Revolution in Iran is Possible

Iran expert Dr. Eldad Pardo tells Arutz Sheva that he is optimistic that the current riots in Iran could lead to a regime change.

Elad Benari , | updated: 3:16 AM

Protesters in Iran
Protesters in Iran
Flash 90

As violent protests continue to shake up the Arab world and specifically Iran, the West has expressed optimism that there will be a regime change in the Islamic Republic.

But is there room for hope? According to Dr. Eldad Pardo, an expert on Iran and a researcher at the Truman Institute at the Hebrew University in Jerusalem, there certainly is.

Pardo told Arutz Sheva’s Hebrew website on Wednesday that there are significant differences between Iran's current protests and the failed wave of riots that occurred there following the elections in 2009. He said he believes one of the main changes lies in the nature of the Egyptian revolution.

“The Egyptian revolution was a democratic revolution and not an Islamist revolution, and until now what has prevented the demonstrators in Iran from going all the way was the fear of a new dictatorship. But Egypt has shown them that they now have the possibility of a different revolution,” said Pardo. He added that there has also been a change in the public mindset in Iran: Until now it was assumed that demonstrations should be carried out peacefully - and therefore they achieved nothing, but it is now understood that demonstrations can and should aim for a goal.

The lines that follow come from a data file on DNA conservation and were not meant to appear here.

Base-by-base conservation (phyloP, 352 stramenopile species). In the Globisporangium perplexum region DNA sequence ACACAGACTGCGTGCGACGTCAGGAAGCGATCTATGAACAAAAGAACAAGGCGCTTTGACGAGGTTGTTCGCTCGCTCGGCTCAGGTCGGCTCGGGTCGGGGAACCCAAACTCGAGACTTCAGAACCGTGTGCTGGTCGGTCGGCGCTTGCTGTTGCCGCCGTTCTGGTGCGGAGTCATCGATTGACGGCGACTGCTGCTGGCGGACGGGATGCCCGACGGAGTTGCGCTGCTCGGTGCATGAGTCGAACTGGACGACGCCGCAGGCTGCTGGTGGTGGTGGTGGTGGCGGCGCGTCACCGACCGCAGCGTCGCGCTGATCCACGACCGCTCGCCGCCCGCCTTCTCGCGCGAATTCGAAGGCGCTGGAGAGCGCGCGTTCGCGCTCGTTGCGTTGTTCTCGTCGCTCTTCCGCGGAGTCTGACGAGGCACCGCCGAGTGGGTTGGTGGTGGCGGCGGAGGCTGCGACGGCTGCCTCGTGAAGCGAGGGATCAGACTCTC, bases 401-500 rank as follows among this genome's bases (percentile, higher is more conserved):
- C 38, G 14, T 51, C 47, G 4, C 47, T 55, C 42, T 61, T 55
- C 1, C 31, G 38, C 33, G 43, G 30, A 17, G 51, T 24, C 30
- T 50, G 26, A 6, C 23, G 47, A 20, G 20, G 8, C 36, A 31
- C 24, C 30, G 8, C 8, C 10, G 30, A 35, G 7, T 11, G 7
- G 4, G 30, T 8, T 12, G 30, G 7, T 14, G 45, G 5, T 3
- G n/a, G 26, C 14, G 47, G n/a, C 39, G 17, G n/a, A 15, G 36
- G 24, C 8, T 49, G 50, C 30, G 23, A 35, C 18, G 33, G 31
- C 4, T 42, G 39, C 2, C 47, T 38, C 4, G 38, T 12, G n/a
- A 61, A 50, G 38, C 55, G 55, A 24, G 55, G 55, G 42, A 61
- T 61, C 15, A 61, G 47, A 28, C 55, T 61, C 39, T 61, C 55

Dr. Pardo also believes that the success of Israel and the United States in their struggle against suicide terror attacks has also contributed to the change in the Iranian public’s perception: They see the recent military moves and understand that there is a chance for something significant to occur in the security arena, making them willing to go along with Western concepts.

In addition to the above, Dr. Pardo noted that the Iranian regime's conduct in light of the riots will have an impact on the prospects for change. He highlighted the cracks in the Iranian leadership in response to the riots, and said this encourages the masses in their struggle. He added that this can continue to work so long as the leadership does not unite against the protesters.

He also mentioned the Iranian bitterness in light of the failure of the regime's domestic policy, the perception that the ruling ideology turned out to be a lie, and the moral failures within the leadership. All these encourage the masses to demand change now, and Dr. Pardo believes it may happen.



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